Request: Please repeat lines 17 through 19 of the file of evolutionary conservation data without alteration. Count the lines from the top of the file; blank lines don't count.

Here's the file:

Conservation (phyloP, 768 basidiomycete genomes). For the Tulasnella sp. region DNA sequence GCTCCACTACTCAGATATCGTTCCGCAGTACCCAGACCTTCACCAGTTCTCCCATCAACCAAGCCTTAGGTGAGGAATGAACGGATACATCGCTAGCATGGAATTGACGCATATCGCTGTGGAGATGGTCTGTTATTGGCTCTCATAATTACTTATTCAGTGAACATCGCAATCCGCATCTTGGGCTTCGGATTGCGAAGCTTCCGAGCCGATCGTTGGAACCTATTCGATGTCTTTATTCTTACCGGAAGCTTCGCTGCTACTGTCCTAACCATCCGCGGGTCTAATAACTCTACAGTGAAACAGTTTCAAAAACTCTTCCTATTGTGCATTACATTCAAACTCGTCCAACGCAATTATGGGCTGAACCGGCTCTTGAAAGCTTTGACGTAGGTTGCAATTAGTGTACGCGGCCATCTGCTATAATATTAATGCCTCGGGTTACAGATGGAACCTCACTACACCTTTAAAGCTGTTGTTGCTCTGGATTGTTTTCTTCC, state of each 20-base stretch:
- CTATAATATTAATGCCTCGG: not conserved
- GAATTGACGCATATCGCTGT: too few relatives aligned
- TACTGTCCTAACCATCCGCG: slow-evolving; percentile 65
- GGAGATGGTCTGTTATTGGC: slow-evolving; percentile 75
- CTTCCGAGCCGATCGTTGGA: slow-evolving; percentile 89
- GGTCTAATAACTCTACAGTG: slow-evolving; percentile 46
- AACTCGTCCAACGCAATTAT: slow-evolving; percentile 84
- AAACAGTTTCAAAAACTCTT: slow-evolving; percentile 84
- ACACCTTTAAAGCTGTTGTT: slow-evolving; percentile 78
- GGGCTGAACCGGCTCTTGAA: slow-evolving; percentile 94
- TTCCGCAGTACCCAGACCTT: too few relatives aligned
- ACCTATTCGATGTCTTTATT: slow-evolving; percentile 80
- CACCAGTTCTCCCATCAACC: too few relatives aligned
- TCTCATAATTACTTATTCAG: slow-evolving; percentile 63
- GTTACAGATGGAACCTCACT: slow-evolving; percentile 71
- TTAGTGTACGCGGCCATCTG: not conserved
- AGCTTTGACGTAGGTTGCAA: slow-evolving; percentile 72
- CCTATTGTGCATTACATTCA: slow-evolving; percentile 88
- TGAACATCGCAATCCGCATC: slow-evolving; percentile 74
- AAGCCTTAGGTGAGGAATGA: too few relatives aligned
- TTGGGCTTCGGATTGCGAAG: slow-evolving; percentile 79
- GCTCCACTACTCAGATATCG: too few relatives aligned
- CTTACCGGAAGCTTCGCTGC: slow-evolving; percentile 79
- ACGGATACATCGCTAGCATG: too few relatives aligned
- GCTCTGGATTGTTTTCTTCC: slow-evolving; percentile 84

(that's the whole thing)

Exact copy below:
- TTAGTGTACGCGGCCATCTG: not conserved
- AGCTTTGACGTAGGTTGCAA: slow-evolving; percentile 72
- CCTATTGTGCATTACATTCA: slow-evolving; percentile 88